Canton town attorney retires after nearly 60 years
CANTON — For nearly 60 years, Walter Clark has offered his sage advice as the Town of Canton's top legal advisor and holds the distinction as the longest running town attorney in the state. At 90 years old, though, Clark has decided it's time to retire.
Clark followed in the footsteps of his father, Thomas A. Clark, who was also an attorney for 50 years until his death in 1967. The two shared a law firm called Clark & Clark, which was retained by the town of Canton in 1953. Thomas Clark worked as the town's attorney for four years until he passed on the job to Walter in 1955 when he was 45 years old.
According to a previous article in the Mountaineer in 2005, Clark's original law office was located on the upper floor of the former Raiff's Department Store on Main Street in Canton. Later, Walter Clark opened his own office in the Crowder Building at 82 Main Street.
Clark focused on courtroom work for several years until he began focusing primarily on municipal and real estate law.
A graduate of Canton High School and a Navy World War II veteran, Clark attended Wake Forest University and went on to receive his law degree in 1951 from the University of North Carolina at Chapel Hill.
"When I started they didn't have a town manager," Clark said, adding that each board member took on a different department to watch over in town.
He was a key player in changing that setup and hiring a town manager.
To the knowledge of a spokesperson for the N.C. League of Municipalities, Clark was already the longest serving town attorney in 2005. The distinction had only been shared with Lewis Alexander, who was counsel for the town of Elkin for nearly 50 years.
Clark has rarely missed a town meeting, which he always attended wearing a suit. Over the years, most of the cases he's represented for the town have been minor.
Many people in town have known Clark all of their lives including former town aldermen Ed Underwood and Kenneth Holland.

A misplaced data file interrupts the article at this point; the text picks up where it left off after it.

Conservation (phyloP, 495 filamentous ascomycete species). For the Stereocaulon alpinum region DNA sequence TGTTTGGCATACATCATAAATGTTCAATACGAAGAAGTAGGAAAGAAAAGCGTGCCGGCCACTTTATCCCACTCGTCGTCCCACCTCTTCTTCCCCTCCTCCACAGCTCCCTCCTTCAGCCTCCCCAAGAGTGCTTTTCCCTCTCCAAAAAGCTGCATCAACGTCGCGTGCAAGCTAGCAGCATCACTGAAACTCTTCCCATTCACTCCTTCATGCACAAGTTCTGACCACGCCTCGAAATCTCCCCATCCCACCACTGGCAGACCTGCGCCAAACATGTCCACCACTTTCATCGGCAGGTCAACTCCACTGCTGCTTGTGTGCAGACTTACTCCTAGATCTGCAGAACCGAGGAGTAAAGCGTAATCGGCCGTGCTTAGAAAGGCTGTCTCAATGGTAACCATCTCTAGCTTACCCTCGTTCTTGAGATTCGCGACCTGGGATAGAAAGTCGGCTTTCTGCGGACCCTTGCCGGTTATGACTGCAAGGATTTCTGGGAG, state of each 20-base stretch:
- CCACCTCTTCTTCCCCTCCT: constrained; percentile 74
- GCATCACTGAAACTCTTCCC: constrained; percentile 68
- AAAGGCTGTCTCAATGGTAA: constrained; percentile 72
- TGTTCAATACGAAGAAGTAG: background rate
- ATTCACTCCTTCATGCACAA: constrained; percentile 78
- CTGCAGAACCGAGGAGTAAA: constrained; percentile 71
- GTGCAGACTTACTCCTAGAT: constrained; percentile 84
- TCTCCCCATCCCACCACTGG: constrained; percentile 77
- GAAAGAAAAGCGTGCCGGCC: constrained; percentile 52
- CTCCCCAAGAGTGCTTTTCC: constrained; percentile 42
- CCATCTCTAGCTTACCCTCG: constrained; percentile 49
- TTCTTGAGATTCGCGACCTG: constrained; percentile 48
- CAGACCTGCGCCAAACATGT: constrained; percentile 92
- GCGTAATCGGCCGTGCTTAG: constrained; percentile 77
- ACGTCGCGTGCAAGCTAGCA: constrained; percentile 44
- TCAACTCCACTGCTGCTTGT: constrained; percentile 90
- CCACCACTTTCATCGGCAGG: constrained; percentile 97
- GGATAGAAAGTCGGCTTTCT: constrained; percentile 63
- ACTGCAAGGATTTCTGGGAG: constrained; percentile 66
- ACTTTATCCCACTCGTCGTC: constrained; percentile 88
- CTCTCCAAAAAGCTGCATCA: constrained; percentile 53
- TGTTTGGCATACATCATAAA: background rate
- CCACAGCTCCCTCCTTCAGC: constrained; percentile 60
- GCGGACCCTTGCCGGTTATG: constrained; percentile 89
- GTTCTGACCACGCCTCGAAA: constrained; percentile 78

"Walter started out as the town attorney when I was going into the first grade," Underwood said with a laugh.
He pointed out that the town has had the longest running attorney Clark and town manager in Bill Stamey.
"That's got to say something about our town," he said.
Holland agreed, saying he appreciated all the time Clark spent answering the board's legal questions.
Longtime Canton resident Edie Burnette hugged Clark as she greeted him at his retirement ceremony Tuesday at the town hall, which was held in conjunction with Town Manager Al Matthew's retirement.
"Walter has a great deal of integrity and to me, you might call him an icon in this community," she said.
Looking back on their memories of the town, Clark and his wife, Iris, fondly remember their time in the League of Municipalities, where they met many lifelong friends.
Clark served as president of the N.C. Association of Municipal Attorneys, was a member if the county and state bar associations, served as president of the 30th Judicial District Bar and as a board member for the Western Region with the Friends of the Institute of Government.
He is also a former member of the Canton Lions Club and attends Canton First Baptist Church. His daughter, Marti Clark-Clonts, attend the event.
"I am the most proud of my father that I can possibly be and I love him. He's the greatest man I know," she said.
After a hearty thank you for his service, Mayor Mike Ray gave Clark an engraved pocket watch.
He's not quite finished yet though. Clark offered to stay on as the town's legal advisor until they find his replacement. Even after that, he promises he will always be available to offer the town the same sage advice he's given for the past six decades.